'Judge's elevation cleared by collegium sans procedure'

'Judge's elevation cleared by collegium sans procedure'

The Centre has maintained that the apex court's collegium had recommended elevation of principal district judge P K Bhat to the Karnataka High Court, without following due procedure in a complaint of sexual harassment by a woman judicial officer against him.

The government also contended that it could sit over the file on the elevation of the judge as there was no timeline to decide on the recommendations as per the Memorandum of Procedure, sources in the government said.

The law ministry has, however, not come out with an official statement so far.

In a letter to the CJI and 22 other apex court judges, Justice Chelameswar had questioned the probe initiated by Karnataka High Court Chief Justice Dinesh Maheshwari against Bhat at the instance of the law ministry, despite his name being recommended for elevation twice by the collegium. He sought a full-court sitting on judicial side to consider the matter related to executive interference.

Refuting Justice Chelameswar's charge, the government sources said the law ministry had twice returned the file relating to the elevation of Bhat, because the collegium did not comply with the Vishakha guidelines. They said the collegium, in particular, and the judiciary, in general, did not follow the guidelines on sexual harassment laid down by the Supreme Court itself.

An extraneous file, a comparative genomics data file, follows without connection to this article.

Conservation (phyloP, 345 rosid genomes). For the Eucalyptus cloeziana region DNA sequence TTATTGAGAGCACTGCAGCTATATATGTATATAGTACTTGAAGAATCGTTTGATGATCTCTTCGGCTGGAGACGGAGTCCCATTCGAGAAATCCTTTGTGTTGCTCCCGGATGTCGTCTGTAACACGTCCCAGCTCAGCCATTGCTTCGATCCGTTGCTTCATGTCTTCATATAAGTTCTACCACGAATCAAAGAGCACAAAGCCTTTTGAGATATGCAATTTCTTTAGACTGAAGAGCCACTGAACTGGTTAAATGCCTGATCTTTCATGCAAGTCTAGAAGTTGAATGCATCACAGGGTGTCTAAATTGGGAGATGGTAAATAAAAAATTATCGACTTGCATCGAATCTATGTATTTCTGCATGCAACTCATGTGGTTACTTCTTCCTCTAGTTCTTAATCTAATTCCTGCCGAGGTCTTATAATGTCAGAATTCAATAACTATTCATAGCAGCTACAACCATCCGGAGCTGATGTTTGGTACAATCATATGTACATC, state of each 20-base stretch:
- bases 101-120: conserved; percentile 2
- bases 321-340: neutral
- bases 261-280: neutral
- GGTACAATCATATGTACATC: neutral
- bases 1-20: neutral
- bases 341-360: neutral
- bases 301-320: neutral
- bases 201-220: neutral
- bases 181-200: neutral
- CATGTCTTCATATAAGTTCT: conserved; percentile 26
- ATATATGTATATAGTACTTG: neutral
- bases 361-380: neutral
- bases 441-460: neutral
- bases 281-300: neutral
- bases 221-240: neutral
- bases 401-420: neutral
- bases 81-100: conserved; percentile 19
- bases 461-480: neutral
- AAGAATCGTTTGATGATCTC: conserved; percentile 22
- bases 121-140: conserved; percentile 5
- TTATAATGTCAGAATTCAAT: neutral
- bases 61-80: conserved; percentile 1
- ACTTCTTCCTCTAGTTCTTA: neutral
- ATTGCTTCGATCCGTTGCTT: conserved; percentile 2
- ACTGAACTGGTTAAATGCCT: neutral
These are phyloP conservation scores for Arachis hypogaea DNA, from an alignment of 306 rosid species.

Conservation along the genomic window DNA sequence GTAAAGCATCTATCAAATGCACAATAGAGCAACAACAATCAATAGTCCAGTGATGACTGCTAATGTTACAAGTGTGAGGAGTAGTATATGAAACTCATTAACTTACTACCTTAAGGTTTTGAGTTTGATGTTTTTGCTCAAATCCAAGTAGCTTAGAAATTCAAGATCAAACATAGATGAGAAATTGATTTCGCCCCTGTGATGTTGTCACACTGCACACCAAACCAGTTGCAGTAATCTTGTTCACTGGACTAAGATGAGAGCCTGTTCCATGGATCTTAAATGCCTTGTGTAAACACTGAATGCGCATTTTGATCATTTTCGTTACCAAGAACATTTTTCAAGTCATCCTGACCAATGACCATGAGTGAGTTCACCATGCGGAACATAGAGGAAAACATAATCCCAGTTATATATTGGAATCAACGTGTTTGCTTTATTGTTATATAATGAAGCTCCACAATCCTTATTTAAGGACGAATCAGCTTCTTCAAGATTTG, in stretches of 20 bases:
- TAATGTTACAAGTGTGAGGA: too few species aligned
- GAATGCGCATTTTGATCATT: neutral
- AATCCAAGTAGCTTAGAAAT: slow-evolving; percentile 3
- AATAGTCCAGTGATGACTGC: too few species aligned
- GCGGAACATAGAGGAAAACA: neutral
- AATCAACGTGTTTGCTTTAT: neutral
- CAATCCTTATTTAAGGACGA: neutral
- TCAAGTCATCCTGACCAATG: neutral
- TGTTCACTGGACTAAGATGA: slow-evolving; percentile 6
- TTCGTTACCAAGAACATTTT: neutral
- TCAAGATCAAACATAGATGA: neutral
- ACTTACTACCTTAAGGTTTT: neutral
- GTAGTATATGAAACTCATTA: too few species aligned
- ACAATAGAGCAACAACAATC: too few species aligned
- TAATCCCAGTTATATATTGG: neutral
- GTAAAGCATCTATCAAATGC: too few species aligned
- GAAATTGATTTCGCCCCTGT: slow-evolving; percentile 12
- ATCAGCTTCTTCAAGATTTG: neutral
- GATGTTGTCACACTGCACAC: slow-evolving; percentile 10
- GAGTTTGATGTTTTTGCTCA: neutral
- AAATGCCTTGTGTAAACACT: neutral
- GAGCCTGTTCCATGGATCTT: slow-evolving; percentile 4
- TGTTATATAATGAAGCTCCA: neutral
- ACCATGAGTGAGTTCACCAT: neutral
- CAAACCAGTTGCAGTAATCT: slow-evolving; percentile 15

"When on the second occasion the file of Bhat's elevation was sent back to the collegium, the complainant wrote to the Rashtrapati Bhavan and the prime minister's office (PMO).

So, following a standard procedure, the department of justice wrote to the registrar of the Karnataka HC to look into the complaints. The government cannot ask a chief justice to probe. That power is not with us," a functionary explained.

He said complaints forwarded from the PMO or the President's office have to be sent to the department concerned, seeking their views. "This is the procedure every government department has to follow," he said.

The discreet inquiry report cleared by the previous chief justice of the Karnataka HC did not place on record anything to suggest that the complainant was allowed a fair chance to explain her allegation, the functionaries said.

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